Table tennis players can put extreme spin on the ball to make it difficult to predict or return, or can try to maneuver their opponent around the table — hoping to open up a point winning opportunity. But the real joy of the game is in its simplicity, requiring very little in the way of equipment, meaning it is a very accessible sport.
Table tennis is certainly a sport for all and a sport for life — anyone can get involved at any time and continue play throughout. It is particularly good for developing alertness and co-ordination.
A brief history of table tennis
Table tennis can be traced back to Victorian England, as a form of after-dinner amusement for upper class Victorians in the 1880s. Everyday objects were used; books as a net, a knot of string as a ball and a cigar box lid as the bat. The popularity of the pastime led game manufacturers to sell the equipment commercially.
The sound generated in play was what gave the sport its name "ping pong" and this was used by some manufacturers of equipment at the time. Around the turn of the 20th century celluloid balls or paddles were introduced to the game, and by 1927, London held the first ever official world championships.
Table tennis was granted Olympic sport status in 1988. The sport is now sport dominated by Asian countries such as China and Korea.
From 2000 the size of the table tennis ball increased in size from 38mm to 40mm and to weigh 2.7g (approx 0.0060 lbs) with the aim to increase the ball's air resistance — effectively to slow the game down in an attempt to make it more spectator friendly.
Further changes in 2001 saw a move from the traditional 21 point game to a first to eleven points game, unless both players reach 10 points, at which point it follows the tennis format of a player needing to reach a 2 point lead for victory — although the 21 point game is still widely played at recreational level.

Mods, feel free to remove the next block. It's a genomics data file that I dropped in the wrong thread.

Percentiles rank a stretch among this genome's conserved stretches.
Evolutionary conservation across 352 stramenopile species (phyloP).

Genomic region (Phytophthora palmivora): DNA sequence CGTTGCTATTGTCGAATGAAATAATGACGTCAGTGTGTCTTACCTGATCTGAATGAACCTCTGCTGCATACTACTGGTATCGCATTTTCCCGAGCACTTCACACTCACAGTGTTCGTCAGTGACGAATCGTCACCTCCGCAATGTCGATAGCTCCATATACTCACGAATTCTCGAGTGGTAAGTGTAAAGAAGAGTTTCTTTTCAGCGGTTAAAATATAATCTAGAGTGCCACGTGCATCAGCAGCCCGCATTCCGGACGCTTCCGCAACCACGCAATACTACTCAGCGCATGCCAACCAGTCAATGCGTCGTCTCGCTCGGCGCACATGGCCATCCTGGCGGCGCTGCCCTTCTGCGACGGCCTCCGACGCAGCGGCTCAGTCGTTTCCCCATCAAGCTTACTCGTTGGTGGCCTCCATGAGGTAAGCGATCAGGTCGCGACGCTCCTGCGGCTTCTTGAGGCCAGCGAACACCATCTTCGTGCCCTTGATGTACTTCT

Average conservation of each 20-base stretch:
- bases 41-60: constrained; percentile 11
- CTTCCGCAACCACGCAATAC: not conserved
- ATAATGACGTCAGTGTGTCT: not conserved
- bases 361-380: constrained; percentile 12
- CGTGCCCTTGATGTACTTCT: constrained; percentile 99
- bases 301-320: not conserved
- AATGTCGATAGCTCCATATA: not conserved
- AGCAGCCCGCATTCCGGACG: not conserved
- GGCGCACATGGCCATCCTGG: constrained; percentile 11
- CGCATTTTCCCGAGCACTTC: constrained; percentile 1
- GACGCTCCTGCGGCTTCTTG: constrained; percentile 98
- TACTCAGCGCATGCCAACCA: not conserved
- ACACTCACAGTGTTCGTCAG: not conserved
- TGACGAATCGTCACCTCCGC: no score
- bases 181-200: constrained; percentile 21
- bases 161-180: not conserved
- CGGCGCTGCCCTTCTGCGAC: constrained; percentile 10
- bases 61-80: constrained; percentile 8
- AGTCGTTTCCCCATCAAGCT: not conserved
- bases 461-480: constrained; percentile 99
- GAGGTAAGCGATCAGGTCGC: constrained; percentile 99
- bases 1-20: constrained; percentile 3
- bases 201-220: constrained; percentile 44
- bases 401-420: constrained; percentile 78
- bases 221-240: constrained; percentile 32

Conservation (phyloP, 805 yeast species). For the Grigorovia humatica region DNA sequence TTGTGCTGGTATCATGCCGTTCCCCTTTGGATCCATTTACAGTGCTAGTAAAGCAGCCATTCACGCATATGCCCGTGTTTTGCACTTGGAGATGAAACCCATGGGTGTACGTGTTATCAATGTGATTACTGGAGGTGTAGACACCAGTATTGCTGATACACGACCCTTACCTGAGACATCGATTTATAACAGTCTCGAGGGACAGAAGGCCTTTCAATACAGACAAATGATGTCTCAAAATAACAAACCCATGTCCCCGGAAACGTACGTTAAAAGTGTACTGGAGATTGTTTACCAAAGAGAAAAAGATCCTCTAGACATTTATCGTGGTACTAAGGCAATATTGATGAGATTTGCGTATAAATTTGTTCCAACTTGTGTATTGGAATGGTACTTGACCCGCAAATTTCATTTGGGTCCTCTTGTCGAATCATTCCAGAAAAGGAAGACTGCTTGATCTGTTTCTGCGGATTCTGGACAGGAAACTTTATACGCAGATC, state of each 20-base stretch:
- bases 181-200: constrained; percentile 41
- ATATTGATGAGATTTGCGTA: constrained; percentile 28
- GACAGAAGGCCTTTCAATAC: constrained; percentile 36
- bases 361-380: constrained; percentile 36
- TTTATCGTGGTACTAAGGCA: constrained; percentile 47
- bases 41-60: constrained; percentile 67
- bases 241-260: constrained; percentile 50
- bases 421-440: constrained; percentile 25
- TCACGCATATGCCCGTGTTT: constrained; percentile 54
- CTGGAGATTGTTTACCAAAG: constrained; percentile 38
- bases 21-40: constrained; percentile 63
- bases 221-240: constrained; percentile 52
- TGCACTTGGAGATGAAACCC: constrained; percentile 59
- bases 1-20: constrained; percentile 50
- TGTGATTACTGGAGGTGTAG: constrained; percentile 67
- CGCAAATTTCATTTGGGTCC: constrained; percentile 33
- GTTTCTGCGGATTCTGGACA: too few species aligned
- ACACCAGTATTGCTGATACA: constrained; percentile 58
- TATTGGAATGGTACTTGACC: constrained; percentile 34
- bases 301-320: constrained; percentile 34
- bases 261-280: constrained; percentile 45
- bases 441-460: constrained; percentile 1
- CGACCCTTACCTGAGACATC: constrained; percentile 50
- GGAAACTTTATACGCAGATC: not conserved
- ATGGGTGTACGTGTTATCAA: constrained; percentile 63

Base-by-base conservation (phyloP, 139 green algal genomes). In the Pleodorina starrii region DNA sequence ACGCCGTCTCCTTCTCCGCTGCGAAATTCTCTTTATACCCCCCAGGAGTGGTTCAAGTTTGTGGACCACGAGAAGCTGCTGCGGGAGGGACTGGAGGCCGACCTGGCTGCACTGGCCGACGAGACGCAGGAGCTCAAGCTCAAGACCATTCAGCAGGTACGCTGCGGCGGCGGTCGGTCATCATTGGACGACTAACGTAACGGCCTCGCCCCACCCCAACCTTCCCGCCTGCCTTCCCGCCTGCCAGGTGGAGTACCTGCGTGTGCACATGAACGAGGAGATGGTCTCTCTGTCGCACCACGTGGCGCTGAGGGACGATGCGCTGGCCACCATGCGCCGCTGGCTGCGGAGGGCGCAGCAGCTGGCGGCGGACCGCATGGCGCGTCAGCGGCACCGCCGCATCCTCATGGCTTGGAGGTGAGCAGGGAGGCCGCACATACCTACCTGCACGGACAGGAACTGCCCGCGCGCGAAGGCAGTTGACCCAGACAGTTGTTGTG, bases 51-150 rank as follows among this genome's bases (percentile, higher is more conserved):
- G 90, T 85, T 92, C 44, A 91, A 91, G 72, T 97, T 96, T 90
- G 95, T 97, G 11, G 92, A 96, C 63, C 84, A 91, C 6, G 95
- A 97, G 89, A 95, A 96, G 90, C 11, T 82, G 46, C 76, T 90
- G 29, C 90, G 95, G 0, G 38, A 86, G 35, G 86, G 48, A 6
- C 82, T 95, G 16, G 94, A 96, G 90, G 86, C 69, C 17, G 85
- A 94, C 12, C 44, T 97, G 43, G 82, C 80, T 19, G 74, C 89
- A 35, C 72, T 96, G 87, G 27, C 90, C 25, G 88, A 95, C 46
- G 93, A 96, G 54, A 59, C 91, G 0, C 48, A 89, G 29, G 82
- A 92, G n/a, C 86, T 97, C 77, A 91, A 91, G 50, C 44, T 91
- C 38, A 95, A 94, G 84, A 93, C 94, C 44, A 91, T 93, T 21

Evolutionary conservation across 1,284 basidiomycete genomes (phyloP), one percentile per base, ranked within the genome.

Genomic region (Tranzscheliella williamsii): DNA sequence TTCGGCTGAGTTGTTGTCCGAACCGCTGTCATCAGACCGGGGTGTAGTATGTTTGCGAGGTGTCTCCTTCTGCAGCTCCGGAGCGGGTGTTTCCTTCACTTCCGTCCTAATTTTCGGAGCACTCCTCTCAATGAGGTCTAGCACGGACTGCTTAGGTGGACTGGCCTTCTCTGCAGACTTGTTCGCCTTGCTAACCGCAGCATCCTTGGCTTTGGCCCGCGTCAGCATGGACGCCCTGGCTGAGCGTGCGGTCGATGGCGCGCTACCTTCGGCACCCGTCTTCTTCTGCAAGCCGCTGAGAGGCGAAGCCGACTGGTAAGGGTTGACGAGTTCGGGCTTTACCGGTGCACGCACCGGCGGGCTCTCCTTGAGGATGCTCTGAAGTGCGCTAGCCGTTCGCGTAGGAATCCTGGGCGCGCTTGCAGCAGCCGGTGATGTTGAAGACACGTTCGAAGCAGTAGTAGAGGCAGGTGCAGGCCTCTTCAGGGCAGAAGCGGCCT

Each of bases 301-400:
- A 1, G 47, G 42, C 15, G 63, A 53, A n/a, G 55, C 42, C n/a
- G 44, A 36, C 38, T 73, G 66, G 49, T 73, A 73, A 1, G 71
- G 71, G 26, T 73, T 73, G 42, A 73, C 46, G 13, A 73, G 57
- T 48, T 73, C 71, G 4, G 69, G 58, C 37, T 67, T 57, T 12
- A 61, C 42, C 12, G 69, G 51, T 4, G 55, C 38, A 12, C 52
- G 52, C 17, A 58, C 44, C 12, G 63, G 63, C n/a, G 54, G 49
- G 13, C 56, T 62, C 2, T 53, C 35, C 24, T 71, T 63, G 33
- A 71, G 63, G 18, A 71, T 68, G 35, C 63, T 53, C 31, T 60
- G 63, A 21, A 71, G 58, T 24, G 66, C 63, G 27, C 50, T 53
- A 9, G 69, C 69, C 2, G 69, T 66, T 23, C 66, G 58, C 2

How playing table tennis is good for fitness
Playing table tennis can have a number of positive health and fitness benefits including:
- Improves aerobic fitness, with more oxygen circulated around the body to better muscular endurance.
- Burns off calories with energy being supplied to the muscles and not forming fat.
- Boosting flexibility reaction times, due to the fast-paced nature of table tennis, as well as tactical strategy formation.
- Improves hand-eye co-ordination with concentration required for serving and returning shots.
- Develops the strength and power of muscles, notably leg and arm muscles.
- Furthers concentration, awareness and mental strength, with matches often lasting for some time, which helps aid overall brain functioning.
- Improves nimbleness of players, on their feet.
- Improves social skills as it often leads to friendships formed through the love of this growing niche.